5 Tips to Maximize your Customer Support Knowledge Base
If your brand is committed to happy customers, you’ve probably worked hard to have the most helpful, personable, knowledgeable support team you possibly can. But the reality is, sometimes people prefer to find the answers themselves. Therein lies the important role an effective knowledge base plays in a holistic customer support strategy.
A knowledge base is not a replacement for a support team, but rather a supplement to one. Why have one? Because it will result in happier customers. And happier customers spend more (and more often).
Why You Should Have a Knowledge Base
Less Effort = More Loyalty. Research published in the Harvard Business Review notes that even more important to customers than good service is their own valuable time. One of the main findings of their study is about how effort contributes to customer loyalty:
Delighting customers doesn’t build loyalty; reducing their effort—the work they must do to get their problem solved—does.
When something isn’t working properly or you can’t figure something out about a new product, what’s the first thing you usually do? More than likely, your first step starts with a G and ends in oogle. We in the customer service industry call that self-service. Attempting to find the answer yourself is a low-effort option that (hopefully) leads to a solution. According to research from Forrester:
53% of U.S. online adults are likely to abandon their online purchase if they can’t find a quick answer to their question.
It’s What Many Customers Want. Over the past decade, numerous studies have pointed to increasing consumer desires for easily accessible information via a knowledge base. In a recent study by our partners at Zendesk, 91% of customers they surveyed would use a knowledge base if it met their needs. In same study, 67% of respondents said they prefer self-service over speaking to a company representative.
Free up Agent Time for More Meaningful Interactions. When those who prefer self-service are able to get their answers from a knowledge base, those who prefer to interact with a support representative can still do so. An effective knowledge base should enable you to support more customers and reserve agents’ time for more complex inquiries.
Tips for Building an Effective Knowledge Base
A knowledge base is more than an FAQ page (though, an FAQ page is always good start). Of course, just like customers experience good and bad support interactions, there are also good and bad knowledge bases. Here are a few ways to make sure you’re meeting your customers’ needs:
1. Know your biggest contact drivers.
Take the time to look at the tickets and questions your support team receives, and check to make sure the ones driving the most inquiries are answered in your knowledge base. From there, you can work on adding lower contact drivers and other information your customers may seek. You can also design the landing page of your knowledge base to feature answers that are read the most or address a trending question.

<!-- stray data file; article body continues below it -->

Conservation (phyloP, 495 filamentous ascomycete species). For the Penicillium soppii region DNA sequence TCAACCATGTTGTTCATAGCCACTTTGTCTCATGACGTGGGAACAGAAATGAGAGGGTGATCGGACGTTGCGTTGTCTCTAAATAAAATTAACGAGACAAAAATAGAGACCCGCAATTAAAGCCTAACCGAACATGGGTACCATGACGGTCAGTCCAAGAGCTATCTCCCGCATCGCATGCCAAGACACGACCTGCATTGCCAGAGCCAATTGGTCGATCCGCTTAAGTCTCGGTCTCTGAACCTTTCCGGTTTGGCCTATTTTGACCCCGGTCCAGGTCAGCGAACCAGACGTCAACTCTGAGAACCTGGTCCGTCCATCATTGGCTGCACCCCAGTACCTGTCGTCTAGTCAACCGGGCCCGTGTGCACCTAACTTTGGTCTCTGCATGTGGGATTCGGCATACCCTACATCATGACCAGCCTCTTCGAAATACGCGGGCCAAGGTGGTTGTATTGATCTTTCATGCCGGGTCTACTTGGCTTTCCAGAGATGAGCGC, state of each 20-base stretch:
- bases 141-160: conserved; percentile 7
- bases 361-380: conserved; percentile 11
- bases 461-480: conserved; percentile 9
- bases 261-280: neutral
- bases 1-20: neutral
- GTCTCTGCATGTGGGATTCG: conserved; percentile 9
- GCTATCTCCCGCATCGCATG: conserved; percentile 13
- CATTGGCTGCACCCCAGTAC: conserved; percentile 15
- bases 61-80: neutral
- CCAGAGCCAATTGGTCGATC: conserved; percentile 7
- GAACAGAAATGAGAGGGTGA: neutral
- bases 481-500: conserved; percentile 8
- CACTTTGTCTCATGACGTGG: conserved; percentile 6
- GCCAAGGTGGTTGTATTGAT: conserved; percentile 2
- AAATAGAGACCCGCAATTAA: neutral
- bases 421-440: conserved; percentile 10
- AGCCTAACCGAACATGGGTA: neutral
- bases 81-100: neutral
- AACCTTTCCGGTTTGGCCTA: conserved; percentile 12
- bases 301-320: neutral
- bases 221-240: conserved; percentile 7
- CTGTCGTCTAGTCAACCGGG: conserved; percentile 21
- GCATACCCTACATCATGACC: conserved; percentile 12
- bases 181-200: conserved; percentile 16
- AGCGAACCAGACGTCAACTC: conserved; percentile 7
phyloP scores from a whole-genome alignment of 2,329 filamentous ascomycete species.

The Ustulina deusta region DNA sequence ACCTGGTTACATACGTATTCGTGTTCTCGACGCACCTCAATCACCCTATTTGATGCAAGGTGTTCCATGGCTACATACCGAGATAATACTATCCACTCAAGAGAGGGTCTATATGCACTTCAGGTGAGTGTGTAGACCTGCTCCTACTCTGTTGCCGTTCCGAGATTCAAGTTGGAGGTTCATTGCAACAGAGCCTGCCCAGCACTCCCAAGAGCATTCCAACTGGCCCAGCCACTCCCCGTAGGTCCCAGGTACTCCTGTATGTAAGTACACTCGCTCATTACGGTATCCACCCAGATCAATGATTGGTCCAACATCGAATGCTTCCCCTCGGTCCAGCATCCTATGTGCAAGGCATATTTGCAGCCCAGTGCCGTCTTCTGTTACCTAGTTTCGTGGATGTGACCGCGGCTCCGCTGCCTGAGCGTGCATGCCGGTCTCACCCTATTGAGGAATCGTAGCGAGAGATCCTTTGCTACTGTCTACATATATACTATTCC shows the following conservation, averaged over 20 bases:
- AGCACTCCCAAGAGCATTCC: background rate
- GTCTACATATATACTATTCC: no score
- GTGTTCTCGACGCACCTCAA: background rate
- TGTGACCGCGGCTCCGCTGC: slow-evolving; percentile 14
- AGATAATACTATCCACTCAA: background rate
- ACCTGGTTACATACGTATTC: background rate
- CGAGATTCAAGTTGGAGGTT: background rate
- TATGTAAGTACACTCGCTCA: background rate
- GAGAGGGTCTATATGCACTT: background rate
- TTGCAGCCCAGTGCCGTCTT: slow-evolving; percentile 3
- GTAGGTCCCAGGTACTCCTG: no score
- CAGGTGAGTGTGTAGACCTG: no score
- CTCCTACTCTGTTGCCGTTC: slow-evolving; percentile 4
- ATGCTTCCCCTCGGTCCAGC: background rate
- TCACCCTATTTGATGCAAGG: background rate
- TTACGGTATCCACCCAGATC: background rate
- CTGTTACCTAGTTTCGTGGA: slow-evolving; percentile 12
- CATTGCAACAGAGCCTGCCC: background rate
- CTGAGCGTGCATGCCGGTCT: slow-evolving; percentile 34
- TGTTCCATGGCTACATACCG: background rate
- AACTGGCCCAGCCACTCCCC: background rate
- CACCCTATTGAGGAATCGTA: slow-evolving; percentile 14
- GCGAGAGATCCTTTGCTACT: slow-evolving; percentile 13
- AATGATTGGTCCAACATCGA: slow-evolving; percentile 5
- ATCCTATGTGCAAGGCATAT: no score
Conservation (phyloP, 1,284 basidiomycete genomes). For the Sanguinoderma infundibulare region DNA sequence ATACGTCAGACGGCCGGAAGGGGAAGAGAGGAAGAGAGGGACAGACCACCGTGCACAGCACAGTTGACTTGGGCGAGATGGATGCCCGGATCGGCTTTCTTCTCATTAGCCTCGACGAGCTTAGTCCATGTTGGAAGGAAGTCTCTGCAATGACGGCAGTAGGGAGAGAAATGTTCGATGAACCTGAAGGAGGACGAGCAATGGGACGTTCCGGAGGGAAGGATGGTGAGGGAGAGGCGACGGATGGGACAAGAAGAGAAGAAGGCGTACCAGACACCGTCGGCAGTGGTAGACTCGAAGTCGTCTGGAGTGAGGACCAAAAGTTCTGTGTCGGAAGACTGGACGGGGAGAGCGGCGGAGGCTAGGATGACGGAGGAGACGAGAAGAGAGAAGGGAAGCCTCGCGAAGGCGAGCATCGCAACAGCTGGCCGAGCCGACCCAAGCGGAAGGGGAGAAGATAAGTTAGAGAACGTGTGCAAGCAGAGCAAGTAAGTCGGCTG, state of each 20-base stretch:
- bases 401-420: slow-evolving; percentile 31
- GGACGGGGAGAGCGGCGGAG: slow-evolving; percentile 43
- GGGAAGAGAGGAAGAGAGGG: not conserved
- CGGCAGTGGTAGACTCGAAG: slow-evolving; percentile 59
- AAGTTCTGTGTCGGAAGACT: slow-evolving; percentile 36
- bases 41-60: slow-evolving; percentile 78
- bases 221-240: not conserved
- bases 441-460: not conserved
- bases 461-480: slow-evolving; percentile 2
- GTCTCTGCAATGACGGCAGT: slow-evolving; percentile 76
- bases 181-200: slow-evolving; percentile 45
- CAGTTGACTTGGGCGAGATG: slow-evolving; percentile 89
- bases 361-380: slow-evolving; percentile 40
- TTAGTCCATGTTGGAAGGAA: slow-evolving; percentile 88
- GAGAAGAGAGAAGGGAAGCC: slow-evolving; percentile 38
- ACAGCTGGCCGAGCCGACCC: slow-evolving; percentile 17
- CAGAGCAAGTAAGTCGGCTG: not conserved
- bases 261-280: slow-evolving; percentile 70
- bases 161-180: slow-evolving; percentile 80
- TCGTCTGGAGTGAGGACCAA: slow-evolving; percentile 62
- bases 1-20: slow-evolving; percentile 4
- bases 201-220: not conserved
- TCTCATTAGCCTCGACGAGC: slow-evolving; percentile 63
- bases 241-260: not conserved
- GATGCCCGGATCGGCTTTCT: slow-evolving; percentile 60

2. Understand your customer.
This is important for any type of customer support, but there’s an additional factor to consider when developing a knowledge base. Not only should you understand your customer in terms of who they are demographically and what they want from your company, but also the way they communicate. This is important because it will influence the words they use when they search your knowledge base. Review the ways in which they communicate a question or issue when they contact your support team; use those to test your search function and make sure the right answers appear.
3. Anticipate customer needs.
Are you launching a new product? Releasing an update for your game or app? Changing your return policy or the layout of your website? Don’t wait until the questions start flowing in to update your knowledge base. Instead, brainstorm the questions and issues your customers are most likely to raise, and populate as much information into your knowledge base so that it can be published when your update goes live.
4. Optimize search.
If your customers are already searching the web, your website should be the first result they see. Not only will they trust the solution because it comes from you, but the clearer it is, the less effort they have to put into things like verifying the source or validity of the answer or reading through message board comments to see if the solution posted by a fellow customer actually works.
In the same vein, make sure the search function of your own knowledge base works well. Test it yourself using the keywords and phrases customers associate with certain questions or issues. Do the proper answers appear when you search for those terms?
5. Iterate, iterate, iterate.
This is where a proper analytics tool is essential. Even free platforms like Google Analytics will give you critical information about how your knowledge base is performing. For instance, you can see what terms your customers are searching and test them, as mentioned above, to ensure the right results appear. Another thing you’ll want to look at is how many people are performing subsequent searches or submitting a ticket after their initial search. Activity like this can indicate that an answer was not found or clear, or that the answer provided did not solve the customer’s issue. Use this information to improve existing answers or add new ones.
Building a knowledge base for your customers can seem like a big undertaking, but with the right planning and strategy, the long-term benefits are wholly worth it. Not sure where to start? Drop us a line; we can design, implement, and maintain your knowledge base while you rest easy knowing your customers have the information they need.This entry was posted in Customer Support. Bookmark the permalink.
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